Size: Links, buttons, and images should be of size that visitors can actually find them, and importantly should reflect your KBR’s. If you’re trying to increase conversion the “Contact” button should be big! And easily visible on the page, placement of the links are also important. 
Placement: Visitors will scan the page from left to right, therefore, seeing information on the left side of the page first. (2) 

As for the Google Analytic reports and KPI's that can test the site's behavioral structure would be the In-Page Analytics to see what tabs are being clicked on the most, and the Visitor's Flow to see how long it takes them to get to the desired place. Clickstream analysis, and bounce rate would also be great tools.

The moral of the story is this: If your site is not performing as you may hope, you can always take it to a shrink , or if you want I can send you some articles. 

References

14 comments:

  1. Great article! "Long neck giraffes", interesting. Keep sending away, my most trusted shrink :)

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    1. Thanks Trina! You know how much I love Long Neck Giraffes!!

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  2. Fantastic Article. We are in the process of revamping my company's website, and the pyramid is a great tool to make sure that we do it right! Working in the field that I do the contact button is probably the highest importance, as we want people to get on the phones with us and get in our door. Thanks for sharing!

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    1. I hope it was helps! I thought it was an amazing tool when I saw it! You should check out the other blogs from the class, they will be very helpful. Also try Google Analytics. It is so easy to use!

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  3. Funny, you bring up Charles Darwin on his Birthday Feb 12 1809. As well, you bring in Maslow's Hierarchy of Needs in relation to a Website survival and adaptability. Cool article. Now, the question is there space for random section? :)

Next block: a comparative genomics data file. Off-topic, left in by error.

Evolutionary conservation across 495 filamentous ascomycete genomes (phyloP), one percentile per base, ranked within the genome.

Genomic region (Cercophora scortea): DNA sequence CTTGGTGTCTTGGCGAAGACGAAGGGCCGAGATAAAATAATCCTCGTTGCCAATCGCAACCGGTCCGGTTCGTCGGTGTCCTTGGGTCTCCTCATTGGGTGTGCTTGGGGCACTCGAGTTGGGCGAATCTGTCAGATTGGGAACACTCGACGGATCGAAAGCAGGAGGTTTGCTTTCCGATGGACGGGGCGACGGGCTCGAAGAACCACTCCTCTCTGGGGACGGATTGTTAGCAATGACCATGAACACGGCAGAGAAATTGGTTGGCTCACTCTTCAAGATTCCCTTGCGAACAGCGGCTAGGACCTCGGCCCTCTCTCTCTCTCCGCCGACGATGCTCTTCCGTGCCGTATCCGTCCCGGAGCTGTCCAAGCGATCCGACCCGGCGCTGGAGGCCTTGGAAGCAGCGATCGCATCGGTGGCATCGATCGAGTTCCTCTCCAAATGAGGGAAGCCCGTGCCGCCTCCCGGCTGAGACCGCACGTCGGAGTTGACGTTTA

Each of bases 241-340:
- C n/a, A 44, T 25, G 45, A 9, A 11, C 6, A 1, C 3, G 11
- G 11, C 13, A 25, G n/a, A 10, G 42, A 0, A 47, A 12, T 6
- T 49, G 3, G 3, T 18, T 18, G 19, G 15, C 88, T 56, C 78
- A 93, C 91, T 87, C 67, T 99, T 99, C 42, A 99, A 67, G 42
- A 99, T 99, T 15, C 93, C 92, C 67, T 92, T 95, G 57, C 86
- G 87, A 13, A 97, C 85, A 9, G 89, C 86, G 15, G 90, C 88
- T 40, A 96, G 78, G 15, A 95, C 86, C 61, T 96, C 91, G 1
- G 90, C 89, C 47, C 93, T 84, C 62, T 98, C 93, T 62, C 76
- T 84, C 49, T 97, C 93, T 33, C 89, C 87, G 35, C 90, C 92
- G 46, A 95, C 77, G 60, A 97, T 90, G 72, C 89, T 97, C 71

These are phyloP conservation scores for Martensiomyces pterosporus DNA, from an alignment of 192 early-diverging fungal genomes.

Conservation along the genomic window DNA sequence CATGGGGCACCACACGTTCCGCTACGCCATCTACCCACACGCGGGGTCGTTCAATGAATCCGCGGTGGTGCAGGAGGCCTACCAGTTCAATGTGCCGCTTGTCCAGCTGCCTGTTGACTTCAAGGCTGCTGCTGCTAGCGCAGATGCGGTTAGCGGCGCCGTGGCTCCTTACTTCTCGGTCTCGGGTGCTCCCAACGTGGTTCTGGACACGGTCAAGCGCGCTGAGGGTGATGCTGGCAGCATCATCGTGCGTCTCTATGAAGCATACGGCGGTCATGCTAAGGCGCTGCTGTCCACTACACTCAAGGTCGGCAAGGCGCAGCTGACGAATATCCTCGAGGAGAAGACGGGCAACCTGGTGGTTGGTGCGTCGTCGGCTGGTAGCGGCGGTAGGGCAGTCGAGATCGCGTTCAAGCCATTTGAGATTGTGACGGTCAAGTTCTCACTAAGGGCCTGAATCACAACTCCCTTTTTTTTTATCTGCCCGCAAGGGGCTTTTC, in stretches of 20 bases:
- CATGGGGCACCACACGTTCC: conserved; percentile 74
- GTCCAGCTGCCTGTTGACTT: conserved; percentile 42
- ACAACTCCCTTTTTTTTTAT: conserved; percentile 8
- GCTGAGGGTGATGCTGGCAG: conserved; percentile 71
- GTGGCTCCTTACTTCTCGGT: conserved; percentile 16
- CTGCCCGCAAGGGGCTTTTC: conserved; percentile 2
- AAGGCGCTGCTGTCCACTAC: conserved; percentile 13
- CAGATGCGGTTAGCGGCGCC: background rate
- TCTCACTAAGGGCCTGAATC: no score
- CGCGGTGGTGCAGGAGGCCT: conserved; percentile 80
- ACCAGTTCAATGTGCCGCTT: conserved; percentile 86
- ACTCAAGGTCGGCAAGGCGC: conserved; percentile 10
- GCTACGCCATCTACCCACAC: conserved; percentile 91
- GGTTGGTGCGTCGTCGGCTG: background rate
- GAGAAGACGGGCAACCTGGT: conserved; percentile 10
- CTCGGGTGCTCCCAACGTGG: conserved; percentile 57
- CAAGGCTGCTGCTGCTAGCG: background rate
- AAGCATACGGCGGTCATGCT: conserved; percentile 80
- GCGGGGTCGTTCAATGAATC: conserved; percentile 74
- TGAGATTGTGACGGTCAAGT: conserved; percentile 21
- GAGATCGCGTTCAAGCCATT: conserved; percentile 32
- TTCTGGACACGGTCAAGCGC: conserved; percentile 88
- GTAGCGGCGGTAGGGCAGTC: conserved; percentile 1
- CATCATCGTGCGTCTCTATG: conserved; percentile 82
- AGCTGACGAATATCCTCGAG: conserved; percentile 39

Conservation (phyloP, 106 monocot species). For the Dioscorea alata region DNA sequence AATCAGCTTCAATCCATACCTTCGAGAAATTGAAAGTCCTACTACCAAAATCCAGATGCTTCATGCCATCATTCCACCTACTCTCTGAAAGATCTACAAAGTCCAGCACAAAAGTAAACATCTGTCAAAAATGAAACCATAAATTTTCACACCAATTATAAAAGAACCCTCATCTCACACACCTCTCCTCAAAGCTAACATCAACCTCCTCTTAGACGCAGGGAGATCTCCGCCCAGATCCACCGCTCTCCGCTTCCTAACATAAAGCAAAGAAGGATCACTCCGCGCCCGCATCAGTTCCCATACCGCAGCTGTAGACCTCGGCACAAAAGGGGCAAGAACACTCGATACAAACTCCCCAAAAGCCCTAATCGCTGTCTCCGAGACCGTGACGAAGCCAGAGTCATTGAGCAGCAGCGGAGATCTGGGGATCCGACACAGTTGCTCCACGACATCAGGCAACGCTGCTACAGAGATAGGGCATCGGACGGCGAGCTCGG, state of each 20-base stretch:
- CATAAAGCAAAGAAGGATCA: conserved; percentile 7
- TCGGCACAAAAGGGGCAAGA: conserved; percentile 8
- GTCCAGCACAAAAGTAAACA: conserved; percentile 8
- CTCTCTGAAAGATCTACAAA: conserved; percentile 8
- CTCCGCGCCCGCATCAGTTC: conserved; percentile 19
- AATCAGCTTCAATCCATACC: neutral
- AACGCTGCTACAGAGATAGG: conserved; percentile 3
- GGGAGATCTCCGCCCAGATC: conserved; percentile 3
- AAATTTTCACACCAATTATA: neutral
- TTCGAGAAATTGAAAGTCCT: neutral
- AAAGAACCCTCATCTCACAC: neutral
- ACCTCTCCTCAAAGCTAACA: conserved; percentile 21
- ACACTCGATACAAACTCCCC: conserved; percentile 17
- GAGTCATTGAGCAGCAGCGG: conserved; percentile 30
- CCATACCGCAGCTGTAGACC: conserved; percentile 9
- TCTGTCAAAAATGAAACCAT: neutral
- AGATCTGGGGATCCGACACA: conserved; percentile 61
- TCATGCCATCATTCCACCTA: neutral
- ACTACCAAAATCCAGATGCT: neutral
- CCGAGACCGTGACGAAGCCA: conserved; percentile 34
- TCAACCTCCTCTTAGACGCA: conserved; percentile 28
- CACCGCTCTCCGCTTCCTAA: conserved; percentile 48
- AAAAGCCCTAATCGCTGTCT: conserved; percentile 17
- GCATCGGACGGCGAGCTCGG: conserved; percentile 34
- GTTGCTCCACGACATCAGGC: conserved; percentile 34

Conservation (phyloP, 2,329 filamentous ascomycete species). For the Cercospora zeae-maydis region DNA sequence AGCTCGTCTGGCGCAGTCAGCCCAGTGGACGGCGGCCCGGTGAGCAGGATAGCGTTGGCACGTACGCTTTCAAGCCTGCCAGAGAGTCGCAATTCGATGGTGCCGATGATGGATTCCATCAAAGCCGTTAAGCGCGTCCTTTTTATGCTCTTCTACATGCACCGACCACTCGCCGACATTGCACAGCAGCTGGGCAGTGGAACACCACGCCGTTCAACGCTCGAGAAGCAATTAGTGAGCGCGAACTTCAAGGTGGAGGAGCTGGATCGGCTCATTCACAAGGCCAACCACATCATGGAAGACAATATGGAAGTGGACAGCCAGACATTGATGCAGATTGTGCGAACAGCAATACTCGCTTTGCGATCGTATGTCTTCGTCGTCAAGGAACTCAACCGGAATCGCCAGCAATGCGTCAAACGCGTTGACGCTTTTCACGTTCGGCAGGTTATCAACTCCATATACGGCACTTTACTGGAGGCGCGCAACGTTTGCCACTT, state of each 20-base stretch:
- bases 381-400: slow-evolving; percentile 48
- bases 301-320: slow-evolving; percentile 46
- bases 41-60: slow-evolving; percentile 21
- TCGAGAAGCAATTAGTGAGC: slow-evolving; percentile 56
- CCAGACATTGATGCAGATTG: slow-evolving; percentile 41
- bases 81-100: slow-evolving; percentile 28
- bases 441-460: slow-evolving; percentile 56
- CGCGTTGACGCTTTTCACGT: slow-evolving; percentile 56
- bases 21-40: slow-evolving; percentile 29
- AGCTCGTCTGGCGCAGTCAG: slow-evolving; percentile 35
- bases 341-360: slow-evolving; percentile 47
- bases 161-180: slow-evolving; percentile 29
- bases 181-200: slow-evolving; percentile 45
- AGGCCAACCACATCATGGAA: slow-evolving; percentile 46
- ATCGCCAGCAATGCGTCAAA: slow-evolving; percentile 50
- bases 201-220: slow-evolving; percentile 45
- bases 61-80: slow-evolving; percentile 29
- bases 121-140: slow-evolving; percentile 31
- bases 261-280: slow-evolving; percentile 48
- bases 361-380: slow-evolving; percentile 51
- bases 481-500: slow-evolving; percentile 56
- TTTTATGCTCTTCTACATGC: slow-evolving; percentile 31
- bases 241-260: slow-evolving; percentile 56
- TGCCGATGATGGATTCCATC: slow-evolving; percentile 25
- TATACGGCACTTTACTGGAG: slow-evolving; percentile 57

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    1. I meant to say random selection..

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    2. This was definitely my favorite article to write! It makes it mean even more that it was his birthday, I had no idea. I should have celebrated!! I am glad you like it =)

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  4. This is fantastic! There is psychology of color, people, behavior. Why wouldn't we have psychology of websites! The heirachy of website users is a great help to my online presence & my own business website.

    Keep it coming...you are a great writer.

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  5. This was absolutely interesting. Out of curiosity, do you agree with the arrangement of the pyramid? or do you feel the categories should be rearranged? It is definitely a useful tool. It just makes me wonder if it would change depending on the website. If some things are more important than others given the situation. Also, if other categories could be added based on the website. If it became a tool that was customized for each job it could be potentially more helpful, even more so than it is now. Then again having it be a simple framework has its benefits too. Your comparison to evolution is awesome. Thanks for the great post.

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    1. Thanks you Kelsey! I do agree with you I think that each site has a purpose the the pyramid's structure could be redefined per their key business requirements. Such as e-commerce vs lead generating.